Milo the Dog by Lauren KateFor years, I have wanted to get a dog, but there was always either a landlord wouldn’t allow it or a work schedule that wouldn’t permit it. When my husband and I moved to Los Angeles this winter, and I knew I was going to be writing at home full-time, I started my search for the perfect dog.
Having grown up with Mozart, the world’s greatest pug, my expectations were already pretty high. I wanted a dog to take hiking in the canyons of Los Angeles. And to curl up at my feet as I was writing. I wanted a male dog with big floppy ears and a sweet, funny disposition. I wanted to rescue a dog that needed a better home.
When I needed a break from writing, I browsed online at petfinder websites the way I was used to browsing for shoes. Spaniels, Wheaton Terriers, Goldendoodles—I started making lists of the cutest dogs I came across. And I kept saying, as soon as I finish this draft (of Torment), I’m off the shelter to find him.
Then one day, Jason and I were strolling around the farmers market in our neighborhood and we ended up in front of a dog rescue fair across the street. “Uh oh,” Jason said, because he could see it all over my face.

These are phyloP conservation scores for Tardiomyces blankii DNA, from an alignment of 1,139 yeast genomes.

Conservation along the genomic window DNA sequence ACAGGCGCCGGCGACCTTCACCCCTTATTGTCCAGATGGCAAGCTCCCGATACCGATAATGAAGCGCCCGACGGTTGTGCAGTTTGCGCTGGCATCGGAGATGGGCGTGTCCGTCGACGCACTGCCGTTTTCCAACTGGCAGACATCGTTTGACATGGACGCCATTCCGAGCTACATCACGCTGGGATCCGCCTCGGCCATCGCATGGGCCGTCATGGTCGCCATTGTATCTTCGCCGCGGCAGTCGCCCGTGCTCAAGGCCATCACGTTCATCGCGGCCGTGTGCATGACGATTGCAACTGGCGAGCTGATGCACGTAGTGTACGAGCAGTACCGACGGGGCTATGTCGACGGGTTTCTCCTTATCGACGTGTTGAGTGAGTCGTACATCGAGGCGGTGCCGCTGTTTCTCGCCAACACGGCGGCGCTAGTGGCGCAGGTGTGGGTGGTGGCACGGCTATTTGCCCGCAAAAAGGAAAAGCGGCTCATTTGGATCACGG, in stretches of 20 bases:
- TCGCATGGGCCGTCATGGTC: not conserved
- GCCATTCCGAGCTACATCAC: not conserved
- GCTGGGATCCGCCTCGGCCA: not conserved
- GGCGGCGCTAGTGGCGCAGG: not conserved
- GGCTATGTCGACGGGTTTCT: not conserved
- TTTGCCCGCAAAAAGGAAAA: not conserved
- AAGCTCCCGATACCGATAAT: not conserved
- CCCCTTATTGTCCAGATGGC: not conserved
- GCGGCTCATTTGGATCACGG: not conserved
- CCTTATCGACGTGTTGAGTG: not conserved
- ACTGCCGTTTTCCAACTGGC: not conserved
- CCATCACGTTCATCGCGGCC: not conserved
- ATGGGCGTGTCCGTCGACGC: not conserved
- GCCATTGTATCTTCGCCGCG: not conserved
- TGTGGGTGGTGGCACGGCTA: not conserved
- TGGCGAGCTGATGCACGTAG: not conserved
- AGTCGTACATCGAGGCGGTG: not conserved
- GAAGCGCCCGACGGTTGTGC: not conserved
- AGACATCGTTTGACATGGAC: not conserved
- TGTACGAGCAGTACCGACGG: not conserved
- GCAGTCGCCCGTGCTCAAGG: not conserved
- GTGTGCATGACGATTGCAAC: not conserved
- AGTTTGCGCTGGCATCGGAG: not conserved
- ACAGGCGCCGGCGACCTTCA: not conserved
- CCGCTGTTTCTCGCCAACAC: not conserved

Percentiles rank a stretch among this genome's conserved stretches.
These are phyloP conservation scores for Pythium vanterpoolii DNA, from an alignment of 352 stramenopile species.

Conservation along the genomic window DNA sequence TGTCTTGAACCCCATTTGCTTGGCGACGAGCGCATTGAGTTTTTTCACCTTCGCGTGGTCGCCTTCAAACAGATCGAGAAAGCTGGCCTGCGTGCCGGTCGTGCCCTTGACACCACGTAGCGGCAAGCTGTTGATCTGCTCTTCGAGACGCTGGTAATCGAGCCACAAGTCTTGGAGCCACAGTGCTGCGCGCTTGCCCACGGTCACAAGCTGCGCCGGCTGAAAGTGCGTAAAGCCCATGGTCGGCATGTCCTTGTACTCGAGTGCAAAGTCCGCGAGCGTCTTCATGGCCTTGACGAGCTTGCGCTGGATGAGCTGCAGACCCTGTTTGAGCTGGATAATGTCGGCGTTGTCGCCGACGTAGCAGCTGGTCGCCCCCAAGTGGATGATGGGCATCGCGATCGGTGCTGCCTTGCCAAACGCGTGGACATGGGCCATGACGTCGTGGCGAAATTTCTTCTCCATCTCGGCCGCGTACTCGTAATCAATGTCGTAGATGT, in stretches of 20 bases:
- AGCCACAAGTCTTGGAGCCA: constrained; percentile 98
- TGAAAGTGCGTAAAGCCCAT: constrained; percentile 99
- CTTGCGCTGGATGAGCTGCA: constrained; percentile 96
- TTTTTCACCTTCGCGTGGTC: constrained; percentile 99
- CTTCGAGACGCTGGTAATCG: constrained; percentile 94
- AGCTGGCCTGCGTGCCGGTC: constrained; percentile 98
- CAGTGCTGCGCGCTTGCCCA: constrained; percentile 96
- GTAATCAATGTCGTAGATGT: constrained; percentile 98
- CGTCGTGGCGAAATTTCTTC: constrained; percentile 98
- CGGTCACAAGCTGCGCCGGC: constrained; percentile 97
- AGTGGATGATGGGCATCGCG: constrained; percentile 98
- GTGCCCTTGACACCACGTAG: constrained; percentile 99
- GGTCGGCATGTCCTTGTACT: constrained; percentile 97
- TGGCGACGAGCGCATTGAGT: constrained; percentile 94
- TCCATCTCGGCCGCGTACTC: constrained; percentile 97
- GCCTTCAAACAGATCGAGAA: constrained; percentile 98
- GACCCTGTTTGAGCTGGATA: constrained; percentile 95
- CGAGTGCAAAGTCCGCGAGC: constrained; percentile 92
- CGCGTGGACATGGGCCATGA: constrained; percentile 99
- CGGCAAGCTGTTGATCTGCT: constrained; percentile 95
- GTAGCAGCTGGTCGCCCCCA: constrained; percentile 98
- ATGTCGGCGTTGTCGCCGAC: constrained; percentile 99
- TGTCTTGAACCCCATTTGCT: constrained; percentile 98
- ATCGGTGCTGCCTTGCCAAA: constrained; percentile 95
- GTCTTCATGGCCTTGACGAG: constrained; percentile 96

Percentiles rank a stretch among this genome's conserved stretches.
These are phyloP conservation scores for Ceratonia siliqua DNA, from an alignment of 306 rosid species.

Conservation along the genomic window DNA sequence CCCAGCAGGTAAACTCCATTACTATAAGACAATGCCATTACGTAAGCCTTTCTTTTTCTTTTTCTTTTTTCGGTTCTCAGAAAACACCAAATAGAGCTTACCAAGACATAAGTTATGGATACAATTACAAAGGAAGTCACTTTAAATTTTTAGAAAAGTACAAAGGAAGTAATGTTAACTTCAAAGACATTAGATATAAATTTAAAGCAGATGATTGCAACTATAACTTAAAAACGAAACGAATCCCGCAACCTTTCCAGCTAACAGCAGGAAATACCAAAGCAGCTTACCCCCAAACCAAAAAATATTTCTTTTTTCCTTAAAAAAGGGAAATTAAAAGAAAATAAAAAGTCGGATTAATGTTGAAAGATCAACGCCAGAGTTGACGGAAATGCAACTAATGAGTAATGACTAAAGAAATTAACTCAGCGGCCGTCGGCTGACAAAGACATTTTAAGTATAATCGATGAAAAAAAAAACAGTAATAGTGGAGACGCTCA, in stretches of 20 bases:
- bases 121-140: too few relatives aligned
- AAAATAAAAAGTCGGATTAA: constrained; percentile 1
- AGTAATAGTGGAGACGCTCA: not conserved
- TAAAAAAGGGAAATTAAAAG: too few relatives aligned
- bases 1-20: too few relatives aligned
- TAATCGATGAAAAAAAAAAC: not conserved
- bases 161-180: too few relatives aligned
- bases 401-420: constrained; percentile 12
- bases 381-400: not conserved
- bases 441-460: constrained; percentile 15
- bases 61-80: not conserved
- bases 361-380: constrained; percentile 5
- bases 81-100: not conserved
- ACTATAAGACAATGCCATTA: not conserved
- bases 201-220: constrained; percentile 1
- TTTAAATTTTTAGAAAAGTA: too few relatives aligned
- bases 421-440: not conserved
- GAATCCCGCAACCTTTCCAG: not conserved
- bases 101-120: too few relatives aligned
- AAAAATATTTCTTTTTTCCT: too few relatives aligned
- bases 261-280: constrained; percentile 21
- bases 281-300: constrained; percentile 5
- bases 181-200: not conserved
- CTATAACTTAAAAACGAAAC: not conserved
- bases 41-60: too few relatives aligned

This was the dog. This was Milo.
He was a rail-thin brindle coated boxer, and our first glimpse of him was sprawled out, belly-up, in a man’s arms. It was the kind of position that many dogs would be really uncomfortable with—totally vulnerable and exposed, in the arms of someone he’d just met. Mozart the pug would never have stood for it. But this puppy, I got the sense then that he seemed to know he was safe, that this was a new feeling for him, and he wasn’t going to do anything to mess it up.
We talked to the vet’s assistant who was housing Milo. She’d rescued him from a kill shelter the month before, but had done the same for nine other dogs and couldn’t keep any of them. Milo was a nervous guy, she said, like so many abandoned dogs, he’d had been abused and was malnourished. His medical charts all said he was “lethargic and depressed.”
We took him home.
At first, Milo hid under the coffee table. He whimpered in the night. He found one spot on the couch where he felt comfortable and darted there whenever anything spooked him. And there was a long list of things that spooked him. Garbage bags. Balloons. motorcycles driving by on the street. Mariachi singers. Any man except for Jason.
He was nervous and timid and lethargic for a week or two, but then, slowly, he started to romp around a little bit more when I took him on a hike. And soon, he seemed to figure out when I need a break from writing and would nuzzle his cold little nose right under my elbow, toy in his mouth for a game of fetch. He discovered the sunny patch of floor under my desk and made himself a little home there every morning.
Within a few weeks, Jason and I were both smitten. By now, we can’t imagine life without him. The more love we give the guy, the more energy he gets. The ten pounds he’s gained have probably helped with that, too. But he can be running around the house like a banshee, and if you wrap your arms around him in a hug, he’ll freeze. And just stay put like that forever. Because, just like that first moment when we saw him, he knows when he’s found a good, safe place.
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